Ever thought of hiring a garden designer but weren’t quite sure where to begin?
Read-up on great advice from landscape pros for their tips on how to get the most out of working with a designer. Then go to our checklist below to get started. If you have questions or need advice, please comment below.
“Dream big and about the long game,” Susan Cohan
“Hiring a designer is like asking someone to marry you. You want to make sure you, your goals, and your idiosyncrasies are compatible! Ask to see their portfolio, ask them why they made certain choices, and find out how they work. And, when it comes to making choices, try to remember that price isn’t everything. A full-scale design from a professional can consume a chunk of your budget. However, it’s better to spend money on a great design and then implement it over time as your budget allows. A well thought out design saves money and heartache. Case in point–I once had a client who wanted a small orchard. They also wanted a pool in a few years. There was only one suitably sunny site. By choosing the pool and waiting for the budget to install it, they avoided having to rip out an entire orchard. And, lastly, anyone offering free design isn’t really. It’s billed somewhere!” —Susan Cohan Gardens, Chatham, NJ
“Think about function before form,” Jacqueline Harrison
“No matter what the size of your place–from a large terrace to a small balcony–your designer should always start with a masterplan that fulfills your dreams for how you’ll use the space, even if you have to build it out in phases. Knowing, even in a general sense, what you want is vital. We love clients who create a Pinterest idea board. This gives us a sense of their wishlist and their lifestyle. And, while not everything is technically feasible, especially where limits for water or weight are concerned, push your designer and encourage their wildest ideas. Part of our job is to understand why a client wants something, and try to give it to them. It’s better to pull back along the way then go safe and regret it later. Finally, while you can have great design at just about any budget, be aware that good gardens can be as expensive as good kitchens. But, think of how much joy that garden will bring you.” —Harrison Green, New York, NY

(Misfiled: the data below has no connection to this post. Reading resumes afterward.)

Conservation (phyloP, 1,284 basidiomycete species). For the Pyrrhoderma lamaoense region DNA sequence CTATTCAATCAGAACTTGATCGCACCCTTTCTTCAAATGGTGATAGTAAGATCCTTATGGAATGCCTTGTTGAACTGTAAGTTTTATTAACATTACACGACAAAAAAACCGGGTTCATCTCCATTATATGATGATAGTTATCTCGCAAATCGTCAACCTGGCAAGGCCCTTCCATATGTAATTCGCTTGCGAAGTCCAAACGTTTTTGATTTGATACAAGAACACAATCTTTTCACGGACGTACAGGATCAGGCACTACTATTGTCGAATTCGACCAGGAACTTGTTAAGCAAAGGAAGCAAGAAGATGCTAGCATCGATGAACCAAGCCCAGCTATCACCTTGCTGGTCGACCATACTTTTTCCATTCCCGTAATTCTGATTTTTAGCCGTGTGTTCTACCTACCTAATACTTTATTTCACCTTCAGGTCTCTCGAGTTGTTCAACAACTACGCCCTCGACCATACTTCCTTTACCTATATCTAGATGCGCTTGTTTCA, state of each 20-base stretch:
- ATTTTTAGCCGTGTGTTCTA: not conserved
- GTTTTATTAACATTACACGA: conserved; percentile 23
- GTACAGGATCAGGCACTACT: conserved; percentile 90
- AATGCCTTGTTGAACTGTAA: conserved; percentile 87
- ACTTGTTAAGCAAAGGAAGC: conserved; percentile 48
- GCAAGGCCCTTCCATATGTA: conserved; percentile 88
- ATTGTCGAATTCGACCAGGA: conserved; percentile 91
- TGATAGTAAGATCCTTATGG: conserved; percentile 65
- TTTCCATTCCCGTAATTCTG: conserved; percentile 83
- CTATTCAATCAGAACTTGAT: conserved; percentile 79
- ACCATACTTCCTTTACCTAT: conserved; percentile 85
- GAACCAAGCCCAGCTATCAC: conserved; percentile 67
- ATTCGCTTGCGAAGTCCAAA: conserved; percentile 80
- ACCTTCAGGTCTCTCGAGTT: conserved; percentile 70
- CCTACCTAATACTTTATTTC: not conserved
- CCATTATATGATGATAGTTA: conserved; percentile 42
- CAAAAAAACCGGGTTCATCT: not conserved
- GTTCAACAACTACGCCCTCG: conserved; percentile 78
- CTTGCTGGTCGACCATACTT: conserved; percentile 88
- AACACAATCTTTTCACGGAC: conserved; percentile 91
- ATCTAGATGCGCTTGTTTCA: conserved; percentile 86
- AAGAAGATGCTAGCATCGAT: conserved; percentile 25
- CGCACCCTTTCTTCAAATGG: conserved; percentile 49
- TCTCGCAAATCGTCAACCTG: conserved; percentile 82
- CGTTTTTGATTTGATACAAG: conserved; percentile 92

“It starts with how you want to live in the space,” Scott Daigre
“When I have my first consultation with a new client the first thing I do is to get to the verbs. What do they want to DO in the space? Play? Eat? Swim? Meditate? Wander? Entertain? Raise chickens? It’s not that much different from how you approach the space inside. From there it’s just a matter of helping the client choose priorities based on those verbs and then creating the budget that will support those needs. And, be open to ideas because designers perceive space in a bit of a different way. That’s why you’ve hired them! To you it’s a patch of lawn for the dogs to play on; to a designer, it’s a potential pergola for outdoor dining! Finally, be direct about your budget and be sure to get on the same page with regard to the timeline (and probably the upheaval) for a project, large or small. If everyone is thinking along the same lines at the start, you will likely not only have a landscape you love, but also enjoy the process.” —Powerplant Garden Design, Ojai, CA
How to Get the Most From a Pro:
*Find a pro by contacting your local garden center (many offer design services with discounts on plants), or through an online service such as Thumbtack or Houzz, or by checking out landscaping in your own neighborhood.
*Check references as you would with any home investment. Ask to see a portfolio of projects and budget ranges.
*Be honest about how much time you can spend on garden maintenance or upkeep.
*Before your first consultation, search online sources such as Pinterest, Monrovia.com, Houzz, etc for design ideas to share with your Pro so he or she gets an idea of your style.
*Know your preferred color palette, or any colors you don’t like, or plants you don’t like.
*Be prepared for expenses related to demolition, drainage, watering systems, and soil improvement if your landscape isn’t “plant ready”
*Discuss sizes of plants for installation and “growing in” time. You may save money by planting smaller sizes.
*Ask about an annual check up once the garden is planted. Some designers will offer a seasonal tune up.
*Understand what the designer’s policy is on dead plants after installation. Sometimes the drip system was faulty, or there was another problem. Will they replace the plant?